Friday, October 1, 2010

Interview with Ciro Marchetti

Ciro Marchetti is an award winning Graphic Designer and the creator of three tarot decks; the Gilded Tarot, Tarot of Dreams, and the Legacy of the Divine. To my delight, Ciro agreed to do a short interview.

Do you read tarot and if so what was the first deck you used?

No I don't read tarot. I understand the meanings of the cards certainly, and can go through the motions of interpreting them in response to a personal or querent’s question. But I don't feel confident enough in my abilities to say that I am a tarot reader. Furthermore my familiarity with the cards comes from the perspective of creating them in the first place. It’s now very difficult for me to detach myself from that process. For example what for anyone else is a Three of Swords of a Eight of Pentacles, or any other card, with its corresponding significance, is for me an image that I primarily relate to via the process that went into producing it. Somewhat like a chef who frets over the ingredients and cooking process and can't get past was involved in the preparation of the meal as opposed to simply being able to sit down and enjoy the resulting taste.

How did you get involved with tarot?

By sending sample images of my work to Llewellyn the publisher, for consideration as book jackets or calendars. They didn’t use any at the time, but did pass on the work to Barbara Moore, who was in charge of their acquisitions department at that time. She contacted me and suggested that my style and work had potential as a Tarot deck. Would I be interested? My first deck, the Gilded Tarot was a result of this suggestion.

What or who influenced you to create this deck?

Well as indicated, Barbara Moore's suggestion certainly put the idea in my head, but beyond that there was no specific influence.

Which card is your favorite and why?

My personal favorites are “Faith" from the Tarot of Dreams as it was the first modification I made from the traditional imagery of a tarot deck, in this case replacing or substituting the Hierophant. Any significant change to tarot tradition is a risky move, which might not sit well with the tarot community. But this seems to have paid off and was generally well received.

The others are the Ace of Swords also from the Tarot of Dreams, and the nine of Coins from the Legacy as the female figure painted there is my daughter.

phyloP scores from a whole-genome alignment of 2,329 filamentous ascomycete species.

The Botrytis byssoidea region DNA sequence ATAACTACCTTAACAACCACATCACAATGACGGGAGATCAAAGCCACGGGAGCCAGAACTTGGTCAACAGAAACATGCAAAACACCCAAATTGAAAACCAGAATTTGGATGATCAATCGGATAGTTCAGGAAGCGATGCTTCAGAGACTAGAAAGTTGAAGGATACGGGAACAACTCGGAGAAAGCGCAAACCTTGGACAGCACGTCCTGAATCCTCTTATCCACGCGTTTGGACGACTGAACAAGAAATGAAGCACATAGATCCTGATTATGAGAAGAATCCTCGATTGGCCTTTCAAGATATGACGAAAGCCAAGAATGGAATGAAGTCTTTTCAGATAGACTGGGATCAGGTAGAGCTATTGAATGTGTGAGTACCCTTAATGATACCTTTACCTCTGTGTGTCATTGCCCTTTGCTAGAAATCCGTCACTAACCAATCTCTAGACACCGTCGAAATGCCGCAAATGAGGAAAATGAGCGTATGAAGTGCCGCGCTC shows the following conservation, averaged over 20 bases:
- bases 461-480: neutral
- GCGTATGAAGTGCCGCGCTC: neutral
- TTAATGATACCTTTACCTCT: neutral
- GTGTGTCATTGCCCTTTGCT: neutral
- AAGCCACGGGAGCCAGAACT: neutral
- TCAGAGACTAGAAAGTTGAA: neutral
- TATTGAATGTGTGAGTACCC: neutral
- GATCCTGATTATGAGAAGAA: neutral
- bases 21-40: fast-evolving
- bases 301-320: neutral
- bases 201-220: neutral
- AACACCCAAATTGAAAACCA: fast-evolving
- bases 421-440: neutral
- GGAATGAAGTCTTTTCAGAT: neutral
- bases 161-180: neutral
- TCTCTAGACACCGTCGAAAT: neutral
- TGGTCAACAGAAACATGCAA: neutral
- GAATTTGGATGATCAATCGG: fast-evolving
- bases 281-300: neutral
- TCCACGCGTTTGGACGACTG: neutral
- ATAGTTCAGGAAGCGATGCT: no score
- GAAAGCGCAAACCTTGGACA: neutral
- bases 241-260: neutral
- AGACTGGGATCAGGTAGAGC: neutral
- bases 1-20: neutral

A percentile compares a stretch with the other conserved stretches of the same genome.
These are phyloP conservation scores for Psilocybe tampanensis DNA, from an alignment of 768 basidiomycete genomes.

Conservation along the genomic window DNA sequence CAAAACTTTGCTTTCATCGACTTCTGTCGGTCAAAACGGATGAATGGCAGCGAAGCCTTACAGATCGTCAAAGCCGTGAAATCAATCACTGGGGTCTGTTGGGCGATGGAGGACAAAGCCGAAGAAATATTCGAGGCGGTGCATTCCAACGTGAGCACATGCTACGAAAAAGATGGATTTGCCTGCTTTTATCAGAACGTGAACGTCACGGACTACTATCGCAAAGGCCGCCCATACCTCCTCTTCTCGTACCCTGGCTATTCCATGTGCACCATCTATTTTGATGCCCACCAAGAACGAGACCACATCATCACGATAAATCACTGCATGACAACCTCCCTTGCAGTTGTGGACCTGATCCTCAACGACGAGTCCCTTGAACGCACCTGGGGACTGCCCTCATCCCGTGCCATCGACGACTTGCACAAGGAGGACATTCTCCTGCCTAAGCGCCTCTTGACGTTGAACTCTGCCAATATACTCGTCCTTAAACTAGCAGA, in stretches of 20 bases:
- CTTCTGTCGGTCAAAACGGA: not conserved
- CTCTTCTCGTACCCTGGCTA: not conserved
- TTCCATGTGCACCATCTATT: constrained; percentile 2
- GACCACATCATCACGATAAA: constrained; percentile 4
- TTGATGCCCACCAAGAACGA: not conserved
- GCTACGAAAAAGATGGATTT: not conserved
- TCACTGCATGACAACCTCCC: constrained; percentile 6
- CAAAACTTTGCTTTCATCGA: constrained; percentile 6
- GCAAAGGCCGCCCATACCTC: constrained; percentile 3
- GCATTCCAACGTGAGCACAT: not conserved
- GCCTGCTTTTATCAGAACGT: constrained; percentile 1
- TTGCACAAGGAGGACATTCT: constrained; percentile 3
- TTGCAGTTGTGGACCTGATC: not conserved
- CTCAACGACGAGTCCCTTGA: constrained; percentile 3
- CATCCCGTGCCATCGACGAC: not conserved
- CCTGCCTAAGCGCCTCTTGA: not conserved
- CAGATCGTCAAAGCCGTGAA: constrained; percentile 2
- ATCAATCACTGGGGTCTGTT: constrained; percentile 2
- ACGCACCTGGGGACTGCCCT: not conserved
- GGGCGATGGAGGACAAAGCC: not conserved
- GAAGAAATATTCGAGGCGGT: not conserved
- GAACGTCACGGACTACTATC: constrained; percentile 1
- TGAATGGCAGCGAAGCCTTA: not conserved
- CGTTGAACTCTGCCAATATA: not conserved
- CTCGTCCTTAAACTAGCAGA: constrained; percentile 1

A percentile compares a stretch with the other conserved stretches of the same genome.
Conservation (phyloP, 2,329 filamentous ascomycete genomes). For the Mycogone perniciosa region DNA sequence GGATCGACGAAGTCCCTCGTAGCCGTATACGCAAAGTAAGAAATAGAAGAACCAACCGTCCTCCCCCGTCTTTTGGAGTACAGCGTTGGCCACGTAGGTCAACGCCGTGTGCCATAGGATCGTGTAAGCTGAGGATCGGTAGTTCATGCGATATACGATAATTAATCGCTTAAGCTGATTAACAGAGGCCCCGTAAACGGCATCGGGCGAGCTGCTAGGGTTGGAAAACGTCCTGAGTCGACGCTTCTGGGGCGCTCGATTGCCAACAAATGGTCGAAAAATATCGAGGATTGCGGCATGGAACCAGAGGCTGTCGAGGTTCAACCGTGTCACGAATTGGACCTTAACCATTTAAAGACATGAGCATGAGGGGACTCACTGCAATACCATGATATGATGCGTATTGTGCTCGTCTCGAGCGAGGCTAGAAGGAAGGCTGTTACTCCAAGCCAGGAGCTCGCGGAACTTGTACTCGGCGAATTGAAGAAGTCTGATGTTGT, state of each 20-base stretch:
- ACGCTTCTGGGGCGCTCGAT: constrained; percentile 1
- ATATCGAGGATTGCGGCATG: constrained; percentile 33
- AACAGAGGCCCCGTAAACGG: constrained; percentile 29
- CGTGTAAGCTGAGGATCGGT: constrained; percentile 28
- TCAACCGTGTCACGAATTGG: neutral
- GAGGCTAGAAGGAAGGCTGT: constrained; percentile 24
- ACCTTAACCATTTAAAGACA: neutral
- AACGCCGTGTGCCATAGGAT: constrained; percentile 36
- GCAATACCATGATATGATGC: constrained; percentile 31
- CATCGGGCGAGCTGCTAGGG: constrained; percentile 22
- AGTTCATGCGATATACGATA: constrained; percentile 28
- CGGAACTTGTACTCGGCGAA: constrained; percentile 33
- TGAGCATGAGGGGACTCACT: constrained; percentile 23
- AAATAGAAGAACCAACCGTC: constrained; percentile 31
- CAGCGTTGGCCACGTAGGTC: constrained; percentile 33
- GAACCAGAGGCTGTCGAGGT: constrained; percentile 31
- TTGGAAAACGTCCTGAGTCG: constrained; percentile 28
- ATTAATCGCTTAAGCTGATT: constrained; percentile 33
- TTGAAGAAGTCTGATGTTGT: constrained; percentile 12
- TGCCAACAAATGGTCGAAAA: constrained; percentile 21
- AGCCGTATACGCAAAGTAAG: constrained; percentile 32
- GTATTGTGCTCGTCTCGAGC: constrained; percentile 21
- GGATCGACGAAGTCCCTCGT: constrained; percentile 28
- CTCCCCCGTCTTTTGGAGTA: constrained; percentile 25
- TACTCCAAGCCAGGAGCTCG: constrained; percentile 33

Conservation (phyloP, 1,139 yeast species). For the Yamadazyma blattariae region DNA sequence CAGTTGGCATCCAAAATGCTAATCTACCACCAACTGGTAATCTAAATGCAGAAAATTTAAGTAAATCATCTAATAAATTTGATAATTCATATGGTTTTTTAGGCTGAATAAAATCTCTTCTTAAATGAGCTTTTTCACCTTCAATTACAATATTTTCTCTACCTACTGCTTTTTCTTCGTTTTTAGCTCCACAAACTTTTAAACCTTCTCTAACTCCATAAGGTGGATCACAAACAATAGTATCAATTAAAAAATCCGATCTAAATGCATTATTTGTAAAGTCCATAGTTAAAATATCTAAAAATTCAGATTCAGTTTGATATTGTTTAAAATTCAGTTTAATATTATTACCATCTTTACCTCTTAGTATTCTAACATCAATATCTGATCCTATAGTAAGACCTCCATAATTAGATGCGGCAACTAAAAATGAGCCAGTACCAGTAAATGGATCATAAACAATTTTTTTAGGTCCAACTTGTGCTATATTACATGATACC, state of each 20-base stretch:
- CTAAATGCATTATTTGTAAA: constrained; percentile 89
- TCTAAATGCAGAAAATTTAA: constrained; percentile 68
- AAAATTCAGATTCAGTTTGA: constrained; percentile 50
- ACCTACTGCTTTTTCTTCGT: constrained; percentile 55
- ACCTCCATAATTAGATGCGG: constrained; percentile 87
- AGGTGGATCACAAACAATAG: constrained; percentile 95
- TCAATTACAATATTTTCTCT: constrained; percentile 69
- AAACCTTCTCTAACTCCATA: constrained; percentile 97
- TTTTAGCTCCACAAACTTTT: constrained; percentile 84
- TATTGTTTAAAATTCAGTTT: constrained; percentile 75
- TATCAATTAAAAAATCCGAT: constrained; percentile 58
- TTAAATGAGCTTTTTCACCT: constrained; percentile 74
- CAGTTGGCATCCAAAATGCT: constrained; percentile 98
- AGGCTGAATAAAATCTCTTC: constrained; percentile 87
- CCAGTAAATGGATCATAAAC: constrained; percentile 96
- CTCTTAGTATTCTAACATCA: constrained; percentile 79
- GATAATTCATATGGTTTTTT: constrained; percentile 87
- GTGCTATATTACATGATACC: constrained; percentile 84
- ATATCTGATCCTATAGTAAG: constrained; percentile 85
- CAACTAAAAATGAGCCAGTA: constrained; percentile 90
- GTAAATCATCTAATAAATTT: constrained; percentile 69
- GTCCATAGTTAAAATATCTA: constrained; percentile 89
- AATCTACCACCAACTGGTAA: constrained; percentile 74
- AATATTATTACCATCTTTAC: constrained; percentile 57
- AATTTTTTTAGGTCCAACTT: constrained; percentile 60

How long did it take for you to create the Legacy of the Divine Tarot, from conceptualization to actualization?

The project took almost two years, which may not seem that long compared to other artists who apparently have taken several years. But in my case it was an almost daily full time enterprise not merely a part time project. So in terms of actual hours it was an intense dedication of time and effort. Furthermore it entailed various aspects beyond the just the deck. I wrote the back story "Legacy Gateway" that was part of the companion book, The Legacy of the Divine promotional video that is shown on YouTube, and animated video sequences for every one of the 78 cards, this is included on my legacy web site and iPhone apps.

Which card took most of your time to create and why?

Probably, the Queen of Swords from the Legacy of the Divine Tarot. First it did include a lot of detail, but also because I did several versions that I then discarded before settling on the final one.

What is it you hope to achieve with your next deck, Oracle of Visions?

I hope to create a set of images that breaks new ground by being unrestricted and free of the traditional form and structure of other oracle and tarot decks. A set of images that despite their diversity will have one basic common denominator. That they will be intriguing almost surrealistic images that can be interpreted in various ways depending on the circumstances and questions being asked.

Thank you, Ciro, for a wonderful interview. We look forward to your new deck.

For more information on Ciro Marchetti, visit , and

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